What to Eat in Thailand | Where Has the Best Street Food?
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Thai food is a fragrant collision of flavours and textures. Think silky coconut curries, salty-sweet meats barbecued until sticky and caramelised, chilli-laced fried rice tossed with basil and topped with a crispy fried egg, or noodles sprinkled with peanuts and a juicy squirt of lime.
Food in Thailand is also incredibly good value. Some of the most delicious dishes you’ll ever taste can be found at street stalls for a fraction of the price you’d pay back home. Most of the market stall vendors sell just one dish, fried up to perfection. So pull up a plastic stool by the roadside, grab a fork (locals typically don’t use chopsticks), and dig in to our guide to what to eat in Thailand. These are the incredible Thai dishes you really don’t want to miss.
What to eat in Thailand
Minced pork and basil stir fry (pad krapow moo)
One of Thailand’s most popular dishes, this is a fragrant stir fry made with minced pork, basil, chillies, garlic, and a splash of fish sauce. It’s spicy and absolutely delicious, served with rice and topped with a fried egg.
Mango sticky rice (khao niaow ma muang)
Mango sticky rice is the ultimate comfort food, and can be eaten for dessert or as a snack. It’s made from pillowy rice doused in coconut cream, with palm sugar or condensed milk, and slices of mango on the side. It makes for a tropical, sticky rice pudding. The fresh juicy mango cuts through the creamy, carb-laden rice perfectly.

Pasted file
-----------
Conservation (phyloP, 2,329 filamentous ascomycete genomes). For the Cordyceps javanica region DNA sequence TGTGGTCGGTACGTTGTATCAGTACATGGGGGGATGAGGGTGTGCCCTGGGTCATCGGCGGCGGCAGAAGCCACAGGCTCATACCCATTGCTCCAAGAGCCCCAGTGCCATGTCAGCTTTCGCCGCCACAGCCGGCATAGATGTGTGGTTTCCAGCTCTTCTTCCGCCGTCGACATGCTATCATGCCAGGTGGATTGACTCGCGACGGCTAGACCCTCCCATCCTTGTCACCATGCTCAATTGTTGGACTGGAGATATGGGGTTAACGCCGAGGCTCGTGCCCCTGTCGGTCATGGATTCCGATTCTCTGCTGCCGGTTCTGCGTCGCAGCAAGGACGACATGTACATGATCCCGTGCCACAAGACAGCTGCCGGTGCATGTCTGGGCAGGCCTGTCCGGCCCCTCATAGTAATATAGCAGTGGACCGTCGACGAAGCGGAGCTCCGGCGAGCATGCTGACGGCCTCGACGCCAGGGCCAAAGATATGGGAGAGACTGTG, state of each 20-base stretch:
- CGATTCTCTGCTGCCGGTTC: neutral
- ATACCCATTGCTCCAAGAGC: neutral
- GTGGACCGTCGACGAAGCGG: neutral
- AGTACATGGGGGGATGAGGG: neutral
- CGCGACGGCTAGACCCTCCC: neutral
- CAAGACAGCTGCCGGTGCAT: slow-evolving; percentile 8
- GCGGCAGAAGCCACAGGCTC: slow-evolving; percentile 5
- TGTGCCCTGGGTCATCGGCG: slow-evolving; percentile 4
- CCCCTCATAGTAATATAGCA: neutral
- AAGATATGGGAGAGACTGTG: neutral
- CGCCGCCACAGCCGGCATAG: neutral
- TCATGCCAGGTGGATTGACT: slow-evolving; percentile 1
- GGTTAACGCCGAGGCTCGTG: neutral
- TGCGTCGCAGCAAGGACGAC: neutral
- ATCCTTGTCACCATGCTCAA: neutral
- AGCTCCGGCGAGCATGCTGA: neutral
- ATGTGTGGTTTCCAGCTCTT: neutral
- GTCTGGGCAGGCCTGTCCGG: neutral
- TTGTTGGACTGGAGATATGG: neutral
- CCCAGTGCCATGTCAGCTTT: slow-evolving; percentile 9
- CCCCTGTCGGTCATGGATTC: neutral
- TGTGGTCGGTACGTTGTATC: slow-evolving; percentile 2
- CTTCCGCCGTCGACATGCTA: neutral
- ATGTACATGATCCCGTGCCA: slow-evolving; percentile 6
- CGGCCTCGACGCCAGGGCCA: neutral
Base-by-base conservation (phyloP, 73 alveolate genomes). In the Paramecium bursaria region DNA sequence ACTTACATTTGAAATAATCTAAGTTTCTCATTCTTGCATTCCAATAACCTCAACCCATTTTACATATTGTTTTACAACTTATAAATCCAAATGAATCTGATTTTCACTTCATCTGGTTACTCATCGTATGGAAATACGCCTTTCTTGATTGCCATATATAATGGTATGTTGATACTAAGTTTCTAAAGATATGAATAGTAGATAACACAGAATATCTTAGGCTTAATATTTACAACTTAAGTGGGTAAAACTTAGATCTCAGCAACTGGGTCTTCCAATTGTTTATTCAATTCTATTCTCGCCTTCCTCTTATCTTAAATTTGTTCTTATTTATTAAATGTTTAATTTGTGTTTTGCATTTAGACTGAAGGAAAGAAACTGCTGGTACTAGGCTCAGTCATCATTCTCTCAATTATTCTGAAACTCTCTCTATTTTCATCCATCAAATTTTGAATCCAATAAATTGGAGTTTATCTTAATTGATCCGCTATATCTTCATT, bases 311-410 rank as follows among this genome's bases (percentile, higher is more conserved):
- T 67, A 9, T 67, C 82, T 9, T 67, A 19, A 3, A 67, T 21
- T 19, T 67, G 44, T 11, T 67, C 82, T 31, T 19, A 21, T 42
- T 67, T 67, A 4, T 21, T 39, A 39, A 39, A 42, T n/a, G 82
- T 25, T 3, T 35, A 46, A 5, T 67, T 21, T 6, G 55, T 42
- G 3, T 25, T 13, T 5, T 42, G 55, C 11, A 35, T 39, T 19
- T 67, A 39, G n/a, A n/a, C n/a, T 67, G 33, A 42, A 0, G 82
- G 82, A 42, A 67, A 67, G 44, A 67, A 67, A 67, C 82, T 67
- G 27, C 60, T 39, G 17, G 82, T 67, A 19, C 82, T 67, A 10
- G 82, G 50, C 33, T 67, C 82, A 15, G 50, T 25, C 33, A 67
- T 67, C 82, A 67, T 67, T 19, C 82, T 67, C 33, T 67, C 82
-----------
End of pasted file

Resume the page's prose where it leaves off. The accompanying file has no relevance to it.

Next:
Thailand is famous for its aromatic, creamy curries. Spicy-sweet Thai green curry (kaeng khiao wan) blends hot green chillies with coconut milk, palm sugar, coriander, and lime, usually served with aubergine and chicken or fish.
Panang curry, with its luxurious blend of salty, sweet, and nutty flavours, is a good choice if you prefer milder dishes. It’s usually made with pork, coconut milk, peanuts, chilli, and lemongrass, with more subtle hints of shrimp paste, coriander, and lime.
It’s not uncommon to be served curry for breakfast in Thailand and, trust us, you won’t be complaining.
Tom yum soup
Thailand’s most famous soup is hot, sour, sweet, and citrusy all at the same time. Every sip is a fresh burst of unexpected flavour. It’s made with a fragrant clear broth of lemongrass and kaffir lime leaves, spicy chillies, and fish sauce. Chunks of chicken or prawns, tomatoes, and mushrooms soak up these incredible ingredients and explode with hot, juicy flavour when you bite into them. Bangkok tom yum often includes coconut milk, making it creamier and richer than the clear broth you might find further north.
Another must-try is tom kha kai, a hot and sour coconut soup with chicken.
This ubiquitous Thai noodle dish is famous for a reason: it’s a perfect balance of flavour, texture, and general deliciousness. Pad Thai is an egg noodle dish, usually fried with chicken or tofu, peanuts, egg, and bean sprouts. This is among the best Thai street food on offer, and you can find it everywhere in Thailand. It’s a great option if you prefer less spicy foods.